Building Your Clique: How Many Clients Does Your Business Need?
How many clients do you need to work with to be successful this year?
It doesn’t matter if you have a few large clients or many smaller ones. When a client approaches you, do you know how badly you need their business? If you don’t know, you’re coming to the table uncertain. Uncertainty leads to fear; fear leads to weakness, and you don’t want to be hammering out deals that define your business from a place of weakness.
That’s why I think it’s important to have a number in your head of how many customers would be enough. That’s not to say you can’t work with more people if you have the capacity; They’re just a bonus.
Finding Your Number
There are a few ways to get this number. If you have been freelancing for a couple of years, use previous years as an example.
If you don’t have that much experience, take the amount of money you need to make in a year divided by the average you make from a single client. There is your number.
Developers tend to fall into the few big clients strategy over the many smaller ones, due to the high complexity and large time investment needed in most software projects. For me, my number is six. Just six clients and my business can function successfully for a year.
Six is not much. That means one successful close every two months. If you work with a couple dozen clients per year, that is still only two new deals per month. That number is your Clique: the small number of people that have exclusive access to your services. Treat them well and take care in cultivating them.
Finding Your Clique Members
Once you have your number, you can reverse engineer your sales process. Of the number of leads you talk to, do you know what percentage of them convert? If you don’t, let’s just say 10%.
If you land 10% of leads, then you need 240 leads per year to get 24 clients.
240 leads = 20 leads per month.
20 leads = 5 leads per week.
Try it yourself:
You could generate enough business by sending out one email, or making one phone call per day. That’s not counting any ‘ambient leads’ you get, such as word of mouth or referrals. Getting enough clients should just take a few minutes per day.
You Just Need A Tiny Slice of a Tiny Market
Now consider to the potential pool of customers out there. For example, what if you market was small IT firms in the New York City area? I’ll define smallish as having 11 – 50 employees, as I find companies of that size are a sweet spot when it comes to looking for outside help. There are 1,446 of those companies as of this writing. If I were pursuing this market, I would only need 0.4% market share. It does not take much to reach that many people, even in that small market.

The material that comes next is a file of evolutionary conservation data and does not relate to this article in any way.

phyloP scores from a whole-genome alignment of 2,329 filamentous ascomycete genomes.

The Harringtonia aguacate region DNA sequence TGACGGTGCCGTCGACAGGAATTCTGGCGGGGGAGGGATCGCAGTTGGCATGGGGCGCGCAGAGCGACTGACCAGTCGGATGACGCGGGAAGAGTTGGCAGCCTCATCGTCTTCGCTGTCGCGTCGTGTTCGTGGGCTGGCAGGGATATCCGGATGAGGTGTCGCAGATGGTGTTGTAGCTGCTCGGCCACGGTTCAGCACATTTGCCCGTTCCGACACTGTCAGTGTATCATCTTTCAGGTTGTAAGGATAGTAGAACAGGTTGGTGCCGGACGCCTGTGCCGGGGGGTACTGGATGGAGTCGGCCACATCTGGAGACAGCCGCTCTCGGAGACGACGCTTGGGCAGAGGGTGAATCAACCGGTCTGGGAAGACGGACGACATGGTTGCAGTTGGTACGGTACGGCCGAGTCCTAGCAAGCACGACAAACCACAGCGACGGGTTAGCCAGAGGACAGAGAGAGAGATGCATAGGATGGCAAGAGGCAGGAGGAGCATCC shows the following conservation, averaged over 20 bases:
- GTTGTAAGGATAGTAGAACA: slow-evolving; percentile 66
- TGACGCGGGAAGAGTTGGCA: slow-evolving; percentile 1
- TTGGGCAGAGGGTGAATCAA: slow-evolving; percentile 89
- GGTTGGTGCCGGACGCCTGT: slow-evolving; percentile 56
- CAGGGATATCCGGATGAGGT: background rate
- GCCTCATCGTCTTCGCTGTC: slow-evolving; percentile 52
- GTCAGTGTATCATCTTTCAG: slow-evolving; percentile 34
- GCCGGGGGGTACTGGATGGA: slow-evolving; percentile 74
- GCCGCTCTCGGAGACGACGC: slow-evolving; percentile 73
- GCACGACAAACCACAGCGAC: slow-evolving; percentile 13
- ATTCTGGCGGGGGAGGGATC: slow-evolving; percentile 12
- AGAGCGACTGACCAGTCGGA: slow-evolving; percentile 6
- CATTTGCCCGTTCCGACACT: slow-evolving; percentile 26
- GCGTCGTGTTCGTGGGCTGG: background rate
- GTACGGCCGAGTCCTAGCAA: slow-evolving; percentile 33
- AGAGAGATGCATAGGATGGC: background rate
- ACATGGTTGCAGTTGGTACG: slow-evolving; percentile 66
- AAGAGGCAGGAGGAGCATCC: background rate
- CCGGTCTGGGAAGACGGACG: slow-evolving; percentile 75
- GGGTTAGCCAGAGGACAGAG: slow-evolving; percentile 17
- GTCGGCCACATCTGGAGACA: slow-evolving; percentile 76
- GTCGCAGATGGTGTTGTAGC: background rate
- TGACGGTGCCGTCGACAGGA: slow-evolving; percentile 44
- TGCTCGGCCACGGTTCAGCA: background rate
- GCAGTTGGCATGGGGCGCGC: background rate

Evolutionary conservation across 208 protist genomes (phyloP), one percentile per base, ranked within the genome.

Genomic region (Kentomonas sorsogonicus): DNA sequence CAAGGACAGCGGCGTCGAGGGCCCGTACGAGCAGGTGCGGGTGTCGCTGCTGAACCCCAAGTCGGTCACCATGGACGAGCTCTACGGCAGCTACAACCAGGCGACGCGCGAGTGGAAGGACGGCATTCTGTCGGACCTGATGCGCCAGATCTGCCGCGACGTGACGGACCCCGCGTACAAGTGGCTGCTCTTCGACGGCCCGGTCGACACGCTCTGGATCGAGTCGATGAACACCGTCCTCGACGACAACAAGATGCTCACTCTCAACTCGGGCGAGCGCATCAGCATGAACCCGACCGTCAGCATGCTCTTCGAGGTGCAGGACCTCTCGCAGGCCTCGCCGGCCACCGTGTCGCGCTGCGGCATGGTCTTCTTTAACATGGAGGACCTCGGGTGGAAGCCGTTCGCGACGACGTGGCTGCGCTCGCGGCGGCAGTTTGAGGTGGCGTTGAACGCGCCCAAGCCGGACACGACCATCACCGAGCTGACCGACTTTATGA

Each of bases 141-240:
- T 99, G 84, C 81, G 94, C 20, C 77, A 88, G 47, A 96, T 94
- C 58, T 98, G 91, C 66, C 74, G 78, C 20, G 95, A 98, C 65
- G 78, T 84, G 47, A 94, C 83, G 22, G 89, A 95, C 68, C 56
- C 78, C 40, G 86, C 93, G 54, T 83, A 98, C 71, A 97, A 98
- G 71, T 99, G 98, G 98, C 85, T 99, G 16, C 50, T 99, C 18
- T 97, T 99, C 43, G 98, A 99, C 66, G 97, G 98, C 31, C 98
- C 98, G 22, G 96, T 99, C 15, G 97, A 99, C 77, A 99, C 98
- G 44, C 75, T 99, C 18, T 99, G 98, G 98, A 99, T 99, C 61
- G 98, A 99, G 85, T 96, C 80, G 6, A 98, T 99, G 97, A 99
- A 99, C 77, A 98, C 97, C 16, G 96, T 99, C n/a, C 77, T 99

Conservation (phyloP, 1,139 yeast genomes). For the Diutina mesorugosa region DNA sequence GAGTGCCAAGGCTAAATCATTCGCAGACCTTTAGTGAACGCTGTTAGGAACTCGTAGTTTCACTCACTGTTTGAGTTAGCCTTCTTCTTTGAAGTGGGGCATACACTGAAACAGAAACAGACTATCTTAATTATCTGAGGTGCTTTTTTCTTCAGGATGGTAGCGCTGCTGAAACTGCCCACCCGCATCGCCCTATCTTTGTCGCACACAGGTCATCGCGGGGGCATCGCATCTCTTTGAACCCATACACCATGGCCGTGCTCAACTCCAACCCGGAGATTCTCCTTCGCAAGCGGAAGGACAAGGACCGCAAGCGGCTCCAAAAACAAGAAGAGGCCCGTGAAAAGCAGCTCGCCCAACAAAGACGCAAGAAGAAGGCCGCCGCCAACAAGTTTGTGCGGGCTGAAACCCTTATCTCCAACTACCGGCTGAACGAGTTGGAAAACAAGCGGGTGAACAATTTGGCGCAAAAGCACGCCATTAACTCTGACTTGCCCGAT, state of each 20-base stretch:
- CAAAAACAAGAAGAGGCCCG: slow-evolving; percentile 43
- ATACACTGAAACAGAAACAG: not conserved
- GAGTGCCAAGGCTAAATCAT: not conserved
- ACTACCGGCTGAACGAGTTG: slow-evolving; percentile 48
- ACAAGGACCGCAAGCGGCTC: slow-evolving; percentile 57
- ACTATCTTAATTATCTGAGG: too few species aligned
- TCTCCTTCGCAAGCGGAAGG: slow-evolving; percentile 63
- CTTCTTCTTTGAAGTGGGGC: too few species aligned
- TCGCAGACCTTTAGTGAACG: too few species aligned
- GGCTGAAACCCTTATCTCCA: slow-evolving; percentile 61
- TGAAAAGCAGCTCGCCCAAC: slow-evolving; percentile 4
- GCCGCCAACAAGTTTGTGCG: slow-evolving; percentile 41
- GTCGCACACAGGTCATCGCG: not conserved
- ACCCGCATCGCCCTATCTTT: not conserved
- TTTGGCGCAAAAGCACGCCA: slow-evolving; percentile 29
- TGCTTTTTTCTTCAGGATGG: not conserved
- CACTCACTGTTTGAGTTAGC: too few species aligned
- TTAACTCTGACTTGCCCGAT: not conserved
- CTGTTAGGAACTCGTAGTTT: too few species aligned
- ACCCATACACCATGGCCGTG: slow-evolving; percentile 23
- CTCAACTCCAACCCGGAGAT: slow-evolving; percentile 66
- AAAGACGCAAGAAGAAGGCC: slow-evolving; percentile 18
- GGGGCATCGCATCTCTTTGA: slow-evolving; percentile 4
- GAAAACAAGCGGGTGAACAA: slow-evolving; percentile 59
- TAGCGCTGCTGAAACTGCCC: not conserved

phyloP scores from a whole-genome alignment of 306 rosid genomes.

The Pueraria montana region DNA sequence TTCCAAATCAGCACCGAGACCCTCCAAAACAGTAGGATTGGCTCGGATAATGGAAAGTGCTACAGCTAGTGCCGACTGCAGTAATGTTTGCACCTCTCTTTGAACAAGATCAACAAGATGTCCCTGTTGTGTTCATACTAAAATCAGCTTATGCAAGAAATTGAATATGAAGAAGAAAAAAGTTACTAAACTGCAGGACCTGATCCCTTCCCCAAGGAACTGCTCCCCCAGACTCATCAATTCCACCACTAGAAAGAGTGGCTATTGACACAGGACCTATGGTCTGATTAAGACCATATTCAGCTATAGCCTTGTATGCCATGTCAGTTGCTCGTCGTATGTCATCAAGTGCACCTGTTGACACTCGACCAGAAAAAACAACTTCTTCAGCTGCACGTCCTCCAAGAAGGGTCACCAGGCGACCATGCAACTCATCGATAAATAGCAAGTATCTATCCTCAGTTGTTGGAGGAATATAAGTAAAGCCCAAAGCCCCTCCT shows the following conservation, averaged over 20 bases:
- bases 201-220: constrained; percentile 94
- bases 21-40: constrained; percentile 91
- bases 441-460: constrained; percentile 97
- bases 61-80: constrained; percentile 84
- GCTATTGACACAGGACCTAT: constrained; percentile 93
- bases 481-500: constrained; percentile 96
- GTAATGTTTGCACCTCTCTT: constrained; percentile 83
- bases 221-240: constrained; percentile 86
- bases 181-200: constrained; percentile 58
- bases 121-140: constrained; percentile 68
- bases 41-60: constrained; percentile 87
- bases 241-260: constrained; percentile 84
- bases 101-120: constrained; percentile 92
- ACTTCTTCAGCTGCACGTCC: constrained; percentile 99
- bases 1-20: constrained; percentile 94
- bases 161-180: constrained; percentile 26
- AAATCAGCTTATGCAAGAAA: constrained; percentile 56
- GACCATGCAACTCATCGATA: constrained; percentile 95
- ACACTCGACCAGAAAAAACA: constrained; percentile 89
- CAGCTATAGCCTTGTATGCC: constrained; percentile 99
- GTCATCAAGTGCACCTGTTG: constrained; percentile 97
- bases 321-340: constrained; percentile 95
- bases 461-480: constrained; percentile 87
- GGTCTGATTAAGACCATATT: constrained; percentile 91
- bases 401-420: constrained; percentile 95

Find the people you want to serve, and start building the exclusive club of that group that will be your business.
Have an Abundance Mindset
Remember the fear I talked about earlier? It’s not just from uncertainty. Do you ever feel like you need to take on a client project, even if they seem like a dud or an ass? Because you don’t know when the next client will come along, or you need the cash flow? Those thoughts come from working from a scarcity mindset. You think there isn’t much out there. You have to take what you can get.
But I hope the above examples have demonstrated that this premise is objectively false. When you need a small part of a small market, there is plenty of room for growth and opportunity. If you only need 1 out of 100 of a target audience, then you can take or leave any person that ends up at your doorstep. There are 99 more people out there.
With so much opportunity available, how can you possibly fail? That line of thinking is the abundance mindset. As long as you have the hustle, you can find more than enough clients to hit your goals.
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